I put in a call for suggestions for posts on our Facebook page (I just got in from work and am two drinks in and too tired right now to do a whole link thing. Look up dollygrippery on FB) One of the requests was for what materials are used for dance floor by different Dolly Grips. First, I'll go into a little history. When I started, we used birch plywood and luan (yes, luan as a top layer). We would lay it out and screw it to the plywood with one inch screws. As you can imagine, it cracked and popped and didn't work well at all but it was what we had. Later on, someone discovered plastic polymer sheets as a topper over the birch (birch is the ubiquitous plywood used in dance floor. It's all I remember as a young set grip). These sheets were the game changer. They were flexible and quiet, and durable. Now there are two types of plastic toppers used: ABS and Sintra.  We use 1/4". Which one you use is really up to you. I've used both, and really don't see(or care) about the advantages of one over the other. It's a plastic sheet. ABS is more rigid and sometimes has a pebbled surface on one side. Sintra is more flexible which makes it easier to get into small spaces. I tend to use Sintra more mainly because that  is what my best boy orders and I don't really care as long as it's square and the edges are smooth. I tend to not be too picky about which material I use. They both have their strengths.
  The bottom layer is a little trickier. For years, as I mentioned before, birch was the go-to choice for plywood. It's straight and smooth and relatively light. Everyone used it for years. Then it all fell apart (literally) I noticed it around 2006 when I did a movie in New England. After about two weeks, the birch we had started bowing. Then it started falling apart. It was later explained to me that most birch found in the US was low quality Chinese made birch. So we began the search for a better plywood. What we found was Baltic Birch.  Plywood from The Motherland. Heavy as hell but it kept it's shape and worked well. Later on and for the last few years, I've used Red Oak. On the show I'm on now, though, we were assured that the birch was American and not likely to fall apart like my last experience. So far that seems to be the case three weeks in. Anyway, there's my short answer to the question. Thanks for asking!

D

For those of my friends not in the business, a "dance floor" is merely a slang term for a plywood surface laid on an existing floor to give a smooth camera move in more than one direction, unlike track.

Friday, January 18, 2019

True Detective: Season 3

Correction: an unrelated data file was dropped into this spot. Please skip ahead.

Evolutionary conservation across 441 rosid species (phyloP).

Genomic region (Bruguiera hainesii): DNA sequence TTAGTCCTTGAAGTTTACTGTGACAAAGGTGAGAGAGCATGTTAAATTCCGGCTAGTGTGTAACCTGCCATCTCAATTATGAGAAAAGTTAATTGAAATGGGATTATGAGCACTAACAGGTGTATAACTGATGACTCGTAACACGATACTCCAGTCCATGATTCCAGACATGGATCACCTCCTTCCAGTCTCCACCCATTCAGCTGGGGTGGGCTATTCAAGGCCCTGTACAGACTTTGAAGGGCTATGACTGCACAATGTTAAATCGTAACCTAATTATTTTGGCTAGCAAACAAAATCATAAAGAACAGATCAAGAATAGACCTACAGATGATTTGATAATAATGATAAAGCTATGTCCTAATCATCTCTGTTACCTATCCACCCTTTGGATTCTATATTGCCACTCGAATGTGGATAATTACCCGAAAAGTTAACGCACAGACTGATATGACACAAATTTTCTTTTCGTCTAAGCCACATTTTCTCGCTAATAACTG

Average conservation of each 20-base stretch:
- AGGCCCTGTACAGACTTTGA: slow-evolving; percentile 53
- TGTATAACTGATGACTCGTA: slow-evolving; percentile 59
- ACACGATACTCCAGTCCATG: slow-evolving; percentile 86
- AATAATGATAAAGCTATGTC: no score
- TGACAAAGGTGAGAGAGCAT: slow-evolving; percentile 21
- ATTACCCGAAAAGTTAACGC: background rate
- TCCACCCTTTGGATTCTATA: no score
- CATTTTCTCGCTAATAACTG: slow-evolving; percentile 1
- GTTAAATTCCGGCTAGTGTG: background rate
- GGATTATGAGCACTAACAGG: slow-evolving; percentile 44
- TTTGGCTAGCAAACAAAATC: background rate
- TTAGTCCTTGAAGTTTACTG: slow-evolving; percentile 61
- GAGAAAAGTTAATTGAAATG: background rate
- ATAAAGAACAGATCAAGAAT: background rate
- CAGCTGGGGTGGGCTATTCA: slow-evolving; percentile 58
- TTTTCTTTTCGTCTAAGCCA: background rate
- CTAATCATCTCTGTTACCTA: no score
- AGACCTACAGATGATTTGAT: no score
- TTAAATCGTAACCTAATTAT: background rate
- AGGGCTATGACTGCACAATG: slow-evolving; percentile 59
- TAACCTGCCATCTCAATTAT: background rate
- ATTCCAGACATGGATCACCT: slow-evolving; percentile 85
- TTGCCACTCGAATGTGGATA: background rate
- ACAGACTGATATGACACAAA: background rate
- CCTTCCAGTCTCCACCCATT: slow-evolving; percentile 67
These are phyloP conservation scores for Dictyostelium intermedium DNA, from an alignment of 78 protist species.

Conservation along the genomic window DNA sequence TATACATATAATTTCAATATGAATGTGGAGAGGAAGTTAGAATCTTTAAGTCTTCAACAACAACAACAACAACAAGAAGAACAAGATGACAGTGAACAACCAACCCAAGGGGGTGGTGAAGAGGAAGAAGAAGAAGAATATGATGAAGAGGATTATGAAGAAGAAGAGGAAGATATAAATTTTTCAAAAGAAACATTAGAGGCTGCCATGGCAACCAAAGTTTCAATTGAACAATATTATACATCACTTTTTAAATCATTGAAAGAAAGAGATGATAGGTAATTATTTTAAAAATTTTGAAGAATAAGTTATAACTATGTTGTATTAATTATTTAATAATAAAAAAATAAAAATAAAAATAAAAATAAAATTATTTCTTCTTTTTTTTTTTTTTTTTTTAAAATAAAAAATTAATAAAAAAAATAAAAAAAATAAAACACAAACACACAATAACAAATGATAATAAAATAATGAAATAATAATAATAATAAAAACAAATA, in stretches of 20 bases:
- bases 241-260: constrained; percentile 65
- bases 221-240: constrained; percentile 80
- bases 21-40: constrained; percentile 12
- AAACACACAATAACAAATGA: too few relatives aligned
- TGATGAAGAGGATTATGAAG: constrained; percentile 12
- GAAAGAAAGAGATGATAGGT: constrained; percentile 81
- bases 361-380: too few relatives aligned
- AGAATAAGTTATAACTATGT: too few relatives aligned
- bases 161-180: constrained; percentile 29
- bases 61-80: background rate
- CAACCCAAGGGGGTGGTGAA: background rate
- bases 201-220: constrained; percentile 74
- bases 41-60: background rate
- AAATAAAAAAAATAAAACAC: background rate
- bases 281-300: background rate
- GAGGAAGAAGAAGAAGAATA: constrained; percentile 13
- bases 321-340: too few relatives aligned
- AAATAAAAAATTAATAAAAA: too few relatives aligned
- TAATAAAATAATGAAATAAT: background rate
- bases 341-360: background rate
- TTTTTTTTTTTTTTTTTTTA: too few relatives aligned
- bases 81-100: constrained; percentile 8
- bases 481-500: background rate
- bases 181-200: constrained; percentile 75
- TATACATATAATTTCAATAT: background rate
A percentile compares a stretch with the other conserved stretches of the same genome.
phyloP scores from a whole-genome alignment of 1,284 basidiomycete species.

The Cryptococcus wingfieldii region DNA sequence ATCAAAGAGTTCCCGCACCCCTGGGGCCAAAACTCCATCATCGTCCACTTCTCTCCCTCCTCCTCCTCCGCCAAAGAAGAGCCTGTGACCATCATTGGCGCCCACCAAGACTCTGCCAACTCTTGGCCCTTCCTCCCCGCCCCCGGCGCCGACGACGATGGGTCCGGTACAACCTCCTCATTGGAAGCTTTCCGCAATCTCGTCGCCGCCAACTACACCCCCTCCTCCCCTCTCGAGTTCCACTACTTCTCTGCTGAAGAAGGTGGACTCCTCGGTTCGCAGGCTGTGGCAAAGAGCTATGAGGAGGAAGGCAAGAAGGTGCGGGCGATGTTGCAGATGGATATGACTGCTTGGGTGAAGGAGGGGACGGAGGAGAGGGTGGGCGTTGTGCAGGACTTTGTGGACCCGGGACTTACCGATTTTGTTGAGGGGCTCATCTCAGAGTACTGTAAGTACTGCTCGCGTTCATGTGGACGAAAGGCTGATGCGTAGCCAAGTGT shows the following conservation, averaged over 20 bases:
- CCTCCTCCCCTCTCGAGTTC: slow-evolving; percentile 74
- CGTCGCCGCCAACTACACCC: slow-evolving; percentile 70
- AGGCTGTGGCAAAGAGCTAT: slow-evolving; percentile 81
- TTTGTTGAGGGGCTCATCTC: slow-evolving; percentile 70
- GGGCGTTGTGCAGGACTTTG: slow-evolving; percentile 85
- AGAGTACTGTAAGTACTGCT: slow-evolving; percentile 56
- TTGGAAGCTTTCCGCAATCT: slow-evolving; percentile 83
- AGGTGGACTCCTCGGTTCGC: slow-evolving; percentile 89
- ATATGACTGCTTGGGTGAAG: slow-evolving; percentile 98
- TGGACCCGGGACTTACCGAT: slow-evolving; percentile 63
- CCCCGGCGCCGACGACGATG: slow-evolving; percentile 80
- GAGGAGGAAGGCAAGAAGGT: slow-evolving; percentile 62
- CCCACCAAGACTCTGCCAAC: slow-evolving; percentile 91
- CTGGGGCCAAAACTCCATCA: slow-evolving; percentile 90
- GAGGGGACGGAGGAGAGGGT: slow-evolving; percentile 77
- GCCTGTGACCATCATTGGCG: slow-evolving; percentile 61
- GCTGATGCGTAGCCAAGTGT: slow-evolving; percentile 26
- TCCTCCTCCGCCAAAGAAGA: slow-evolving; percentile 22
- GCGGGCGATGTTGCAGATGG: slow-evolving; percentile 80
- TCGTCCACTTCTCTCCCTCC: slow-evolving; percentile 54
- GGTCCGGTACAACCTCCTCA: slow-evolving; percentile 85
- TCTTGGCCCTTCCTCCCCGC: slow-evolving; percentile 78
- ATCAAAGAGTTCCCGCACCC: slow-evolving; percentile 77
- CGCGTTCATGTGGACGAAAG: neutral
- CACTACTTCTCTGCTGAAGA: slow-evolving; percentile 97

There was a moment in watching the first episode of the third season of True Detective when I knew we were in good hands. The lead actor is looking into a closet and the camera moves left to right. He stands up a little too tall and we lose his eyes in the top of the door frame. In the back of my mind, I'm thinking, " Boom down, boom down," and then as if by magic, the camera gracefully lowers in a diagonal until the actor's eyes are fully visible. Now it's entirely possible that the operator was frantically reaching back and signalling a vigorous thumbs down, but I don't think so. I think it was a dolly grip putting the camera where it should be to make the shot work (which is our job. Welcome to Dollygrippery).
  The first season of True Detective was the ultimate slow burn. As I watched it I was constantly filled with a sense of dread. Camera movement was a huge part of this. The thing was filled with slow pushes and unmotivated wraparounds that heightened the intensity the way good camera movement should. And who can forget that spectacular endless Steadicam shot by my friend (and current camera operator) Chris McGuire. Then came the second season. Bleahh.
   That's all I have to say about that.
   The third season reintroduces the sense of dread that made the first season so watchable. Everyone is a suspect. You get the feeling that things are happening under the surface. The story moves along slowly, propelled with beautiful unmotivated pushes and lateral moves. The photography and compositions are gorgeous and add to the feeling that something really awful is about to happen. The camera rarely stops and, under the skilled hand of dolly grips Tommy Ruffner and Dustin VonLossberg, brings back that slow burn I've been waiting for since season one.
   Nice work!
Time for a refill!
D

Monday, January 07, 2019

Laid Up

  I had a minor surgical procedure done. Most of you men can guess what it was but it left me couchbound for a day or two. During that time I had an opportunity to read some twitter and came across a well known actor who had congratulated a director, DP, and operator for a movie they had done. In my normal defensive asshole fashion I asked what about the dolly grip, who made the shots possible  and am waiting for my response. This is the kind of thing I've been railing about for years now. We are one third of any shot that happens, yet get one third of the money (thank you local 80) I'll let you know when I receive a response. I will also write a year in review post when my "surgical area" stops hurting,
  Till then, the doctor says there is no restriction on cocktails. Lucky me.
Take nothing less than you are worth
Learn your craft.
D